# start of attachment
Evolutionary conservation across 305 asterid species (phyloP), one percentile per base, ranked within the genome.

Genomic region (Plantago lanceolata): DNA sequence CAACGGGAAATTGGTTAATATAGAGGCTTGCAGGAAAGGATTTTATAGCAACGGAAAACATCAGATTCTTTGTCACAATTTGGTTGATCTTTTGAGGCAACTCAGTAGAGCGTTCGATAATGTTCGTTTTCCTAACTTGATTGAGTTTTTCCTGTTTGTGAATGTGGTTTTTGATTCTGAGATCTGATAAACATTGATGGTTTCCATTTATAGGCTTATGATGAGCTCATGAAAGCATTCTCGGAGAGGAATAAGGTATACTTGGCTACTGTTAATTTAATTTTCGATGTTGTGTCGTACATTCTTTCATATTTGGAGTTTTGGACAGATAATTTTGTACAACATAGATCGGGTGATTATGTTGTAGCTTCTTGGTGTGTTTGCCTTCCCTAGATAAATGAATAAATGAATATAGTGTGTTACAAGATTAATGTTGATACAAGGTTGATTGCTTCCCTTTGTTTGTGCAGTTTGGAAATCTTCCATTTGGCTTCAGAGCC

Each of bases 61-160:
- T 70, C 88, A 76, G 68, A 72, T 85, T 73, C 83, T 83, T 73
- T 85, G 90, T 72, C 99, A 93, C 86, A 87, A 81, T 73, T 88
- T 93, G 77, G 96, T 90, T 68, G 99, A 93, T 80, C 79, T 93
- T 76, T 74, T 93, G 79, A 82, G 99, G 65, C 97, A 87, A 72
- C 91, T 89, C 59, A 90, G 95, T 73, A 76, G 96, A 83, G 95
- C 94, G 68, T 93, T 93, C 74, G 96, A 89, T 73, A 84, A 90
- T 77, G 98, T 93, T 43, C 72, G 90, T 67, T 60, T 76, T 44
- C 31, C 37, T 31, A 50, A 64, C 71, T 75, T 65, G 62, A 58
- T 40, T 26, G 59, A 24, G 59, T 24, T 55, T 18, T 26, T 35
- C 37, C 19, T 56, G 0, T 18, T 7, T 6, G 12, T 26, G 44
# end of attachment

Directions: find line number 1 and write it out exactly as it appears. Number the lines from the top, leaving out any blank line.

Evolutionary conservation across 305 asterid species (phyloP), one percentile per base, ranked within the genome.